You either love Christmas or you hate it, or you do both at different times. The playwright George Bernard Shaw clearly hated it. He wrote, "Christmas is forced upon a reluctant and disgusted nation by the shopkeepers and the press; on its own merits it would wither and shrivel in the fiery breath of universal hatred."
Christopher Hitchens was another Christmas-hater. He referred to it as a "moral and aesthetic nightmare." His ambition was "to write an anti-Christmas column that becomes fiercer every year ...;" James S. Henry wrote that "the Grinch has it right," and called Christmas "a short-run-oriented economic experiment that has been tried and found wanting."
Christmas is brought up on the same charges annually: Greed, corruption, misappropriation of funds, and contributing to the delinquency of minors. And Christmas is annually found guilty in the court of public appeal, not just by intellectuals and atheists but by our neighbors and friends who sit down the pew from us. They say, "I can't wait until Christmas is over. The whole thing is just insane."
If I were the public defender assigned to represent Christmas, I would begin my defense by admitting that a crime has taken place. Shaw was not wrong: The corporate shopkeepers have bullied and lied and coerced people into misappropriation of funds. Monies that should have been used to save for college or pay taxes have been spent on ridiculous and transitory Christmas gifts that will be forgotten or lost before Easter.
I'll even agree with Hitchens. For many people, Christmas is a moral nightmare. When the Black Friday gang tramples and swears and engages in hand-to-hand combat in order to get Tickle-Me-Elmo for their 2-year-olds, the moral universe has turned upside-down.
I will not deny the fact that these crimes and moral outrages have taken place. But I will deny that Christmas was the perpetrator. This has clearly been a case of mistaken identity.
Christmas bears no responsibility for the secular frenzy that takes place each December. It is not the Spirit of Christmas but the spirit of greed that stirs up the ravenous appetite for more and bigger gifts. It is not the Spirit of Christmas that causes mini-van driving moms to bust jaws over some Walmart door-buster. Christmas has never forced people -- or even invited them -- into the feverish pursuit of holiday perfection that characterizes December in America.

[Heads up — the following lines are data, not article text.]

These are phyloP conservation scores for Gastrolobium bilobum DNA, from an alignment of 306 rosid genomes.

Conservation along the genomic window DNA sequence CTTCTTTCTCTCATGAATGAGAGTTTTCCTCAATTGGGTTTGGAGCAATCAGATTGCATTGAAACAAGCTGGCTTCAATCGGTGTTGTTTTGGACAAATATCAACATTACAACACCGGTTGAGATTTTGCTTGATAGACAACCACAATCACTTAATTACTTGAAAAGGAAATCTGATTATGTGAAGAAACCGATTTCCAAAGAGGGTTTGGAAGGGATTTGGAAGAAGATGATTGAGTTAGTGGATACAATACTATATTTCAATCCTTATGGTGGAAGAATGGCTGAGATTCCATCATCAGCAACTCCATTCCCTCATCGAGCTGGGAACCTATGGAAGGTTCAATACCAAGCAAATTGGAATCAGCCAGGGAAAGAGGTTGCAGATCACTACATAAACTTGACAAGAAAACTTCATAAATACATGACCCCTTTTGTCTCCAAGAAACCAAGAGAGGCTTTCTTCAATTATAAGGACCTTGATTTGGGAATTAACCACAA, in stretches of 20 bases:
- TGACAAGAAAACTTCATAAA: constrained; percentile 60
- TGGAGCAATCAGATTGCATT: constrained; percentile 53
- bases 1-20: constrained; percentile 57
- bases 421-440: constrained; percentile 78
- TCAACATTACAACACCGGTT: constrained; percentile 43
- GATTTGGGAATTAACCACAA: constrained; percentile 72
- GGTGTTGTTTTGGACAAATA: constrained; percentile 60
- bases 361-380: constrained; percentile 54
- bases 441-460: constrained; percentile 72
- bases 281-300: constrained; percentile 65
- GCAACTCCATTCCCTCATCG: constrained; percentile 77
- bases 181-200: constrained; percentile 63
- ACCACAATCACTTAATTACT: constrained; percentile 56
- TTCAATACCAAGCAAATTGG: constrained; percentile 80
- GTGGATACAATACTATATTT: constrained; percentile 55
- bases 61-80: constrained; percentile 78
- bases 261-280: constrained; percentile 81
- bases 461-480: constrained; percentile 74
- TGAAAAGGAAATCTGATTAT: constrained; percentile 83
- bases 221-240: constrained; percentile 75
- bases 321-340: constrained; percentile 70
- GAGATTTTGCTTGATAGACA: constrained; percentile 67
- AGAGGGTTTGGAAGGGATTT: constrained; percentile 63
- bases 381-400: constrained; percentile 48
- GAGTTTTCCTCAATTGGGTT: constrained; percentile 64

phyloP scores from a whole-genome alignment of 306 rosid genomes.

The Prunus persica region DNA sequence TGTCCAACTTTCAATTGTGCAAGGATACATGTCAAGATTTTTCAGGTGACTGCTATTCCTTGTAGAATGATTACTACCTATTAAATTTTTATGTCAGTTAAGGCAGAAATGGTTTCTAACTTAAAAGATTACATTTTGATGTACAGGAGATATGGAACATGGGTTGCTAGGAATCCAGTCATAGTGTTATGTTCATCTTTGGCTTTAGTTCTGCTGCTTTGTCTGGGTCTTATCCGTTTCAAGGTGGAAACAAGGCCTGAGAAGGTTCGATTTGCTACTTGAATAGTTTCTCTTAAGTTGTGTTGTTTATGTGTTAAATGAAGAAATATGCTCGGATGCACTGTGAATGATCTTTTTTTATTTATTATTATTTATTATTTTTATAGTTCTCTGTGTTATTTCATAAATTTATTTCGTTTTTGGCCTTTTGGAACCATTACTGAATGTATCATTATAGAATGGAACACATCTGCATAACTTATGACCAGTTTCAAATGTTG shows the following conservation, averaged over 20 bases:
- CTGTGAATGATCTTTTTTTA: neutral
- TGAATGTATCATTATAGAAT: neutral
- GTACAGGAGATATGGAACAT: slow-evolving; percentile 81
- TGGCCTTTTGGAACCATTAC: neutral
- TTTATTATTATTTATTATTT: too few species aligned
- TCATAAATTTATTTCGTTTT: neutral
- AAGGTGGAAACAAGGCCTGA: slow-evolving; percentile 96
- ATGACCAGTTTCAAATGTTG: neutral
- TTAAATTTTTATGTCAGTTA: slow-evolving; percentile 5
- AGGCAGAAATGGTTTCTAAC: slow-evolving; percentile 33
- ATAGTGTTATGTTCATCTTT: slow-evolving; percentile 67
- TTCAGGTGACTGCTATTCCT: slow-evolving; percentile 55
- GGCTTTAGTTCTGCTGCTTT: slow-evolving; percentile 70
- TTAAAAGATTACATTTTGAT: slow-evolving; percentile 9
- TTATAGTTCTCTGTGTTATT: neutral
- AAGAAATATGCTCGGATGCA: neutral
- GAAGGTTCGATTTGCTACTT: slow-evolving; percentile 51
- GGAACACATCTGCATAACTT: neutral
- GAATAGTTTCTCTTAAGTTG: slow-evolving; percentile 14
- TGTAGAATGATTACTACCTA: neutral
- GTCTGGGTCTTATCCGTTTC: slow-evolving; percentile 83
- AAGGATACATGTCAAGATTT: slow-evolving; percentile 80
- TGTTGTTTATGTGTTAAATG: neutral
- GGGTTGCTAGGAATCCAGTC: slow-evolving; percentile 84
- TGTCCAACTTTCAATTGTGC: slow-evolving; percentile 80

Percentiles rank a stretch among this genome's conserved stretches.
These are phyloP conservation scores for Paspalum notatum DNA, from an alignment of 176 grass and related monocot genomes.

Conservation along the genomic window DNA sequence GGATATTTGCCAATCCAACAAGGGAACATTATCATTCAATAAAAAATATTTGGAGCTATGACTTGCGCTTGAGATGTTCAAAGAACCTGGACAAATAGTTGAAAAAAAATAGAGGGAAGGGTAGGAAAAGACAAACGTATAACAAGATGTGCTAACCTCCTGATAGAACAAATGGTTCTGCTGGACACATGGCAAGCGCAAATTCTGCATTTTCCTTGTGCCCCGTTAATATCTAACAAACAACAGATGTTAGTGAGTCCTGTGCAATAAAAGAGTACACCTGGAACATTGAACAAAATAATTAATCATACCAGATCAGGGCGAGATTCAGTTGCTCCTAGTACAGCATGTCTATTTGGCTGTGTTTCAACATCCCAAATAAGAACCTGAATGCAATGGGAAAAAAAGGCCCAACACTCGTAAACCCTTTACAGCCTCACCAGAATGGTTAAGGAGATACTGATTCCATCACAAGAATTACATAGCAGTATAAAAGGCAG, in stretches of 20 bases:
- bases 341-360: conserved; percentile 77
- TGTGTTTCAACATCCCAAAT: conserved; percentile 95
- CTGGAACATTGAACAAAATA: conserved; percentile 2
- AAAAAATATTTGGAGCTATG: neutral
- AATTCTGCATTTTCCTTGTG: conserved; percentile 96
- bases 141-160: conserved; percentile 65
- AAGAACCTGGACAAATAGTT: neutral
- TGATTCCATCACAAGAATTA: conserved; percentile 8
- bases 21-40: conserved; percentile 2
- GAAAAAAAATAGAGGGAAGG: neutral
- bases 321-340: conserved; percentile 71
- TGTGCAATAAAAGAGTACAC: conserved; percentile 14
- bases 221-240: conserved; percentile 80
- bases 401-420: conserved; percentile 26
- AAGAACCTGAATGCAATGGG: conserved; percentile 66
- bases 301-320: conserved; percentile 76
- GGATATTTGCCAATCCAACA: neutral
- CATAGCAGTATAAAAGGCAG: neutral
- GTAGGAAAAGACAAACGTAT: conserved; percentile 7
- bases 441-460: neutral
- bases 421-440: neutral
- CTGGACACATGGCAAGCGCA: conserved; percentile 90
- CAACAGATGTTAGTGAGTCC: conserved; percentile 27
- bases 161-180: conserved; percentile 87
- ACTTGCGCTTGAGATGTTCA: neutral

It is not Christmas that does these things, but an imposter. Christmas was and still is the celebration of the birth of the savior God sent humanity. Christmas is like the commemoration of D-Day in France: A grateful celebration of a rescue. But this invasion took place in Bethlehem not Normandy, and liberation came through a baby not an army.
We celebrate Christmas because it marks the beginning (from our perspective, not God's) of the most remarkable and costly rescue effort in history. Jesus was born, it will be remembered, to "save his people from their sins." The oppression under which humanity suffers, though often external, is principally internal; though sometimes physical, is always spiritual. Humans are in bondage and in need of liberation. The birth of Jesus marks the coming of the liberator.
Christmas, like D-Day, was an opening volley. There would be pushback and various campaigns. There would be allies and adversaries and, in the end, a decisive battle. But Christmas remains the watershed moment that marks not only the liberation of humanity but of all creation.
Imagine if the same kind of commercialization that surrounds Christmas was part of the annual celebration of D-Day. Try to envision the French and U.S. presidents, the crown prince of England and dignitaries from all over the world gathered at the American cemetery in Normandy. While the Archbishop of Rouen says an invocation, hawkers peddle souvenirs. People ring bells and ask for money. Raffle tickets are circulated. Crowds gather not to remember the invasion and its heroes but to buy worthless trinkets and vote on the best decorated veteran.
None of that would change what happened on Utah Beach, nor could you blame the gauche celebration on the men who landed there. Likewise, our Christmas celebration doesn't change what happened in Bethlehem, and you certainly can't blame the baby for it. That's not on him. It's on us.
-- Shayne Looper is the pastor of Lockwood Community Church in Branch County, Michigan. Read more at shaynelooper.com.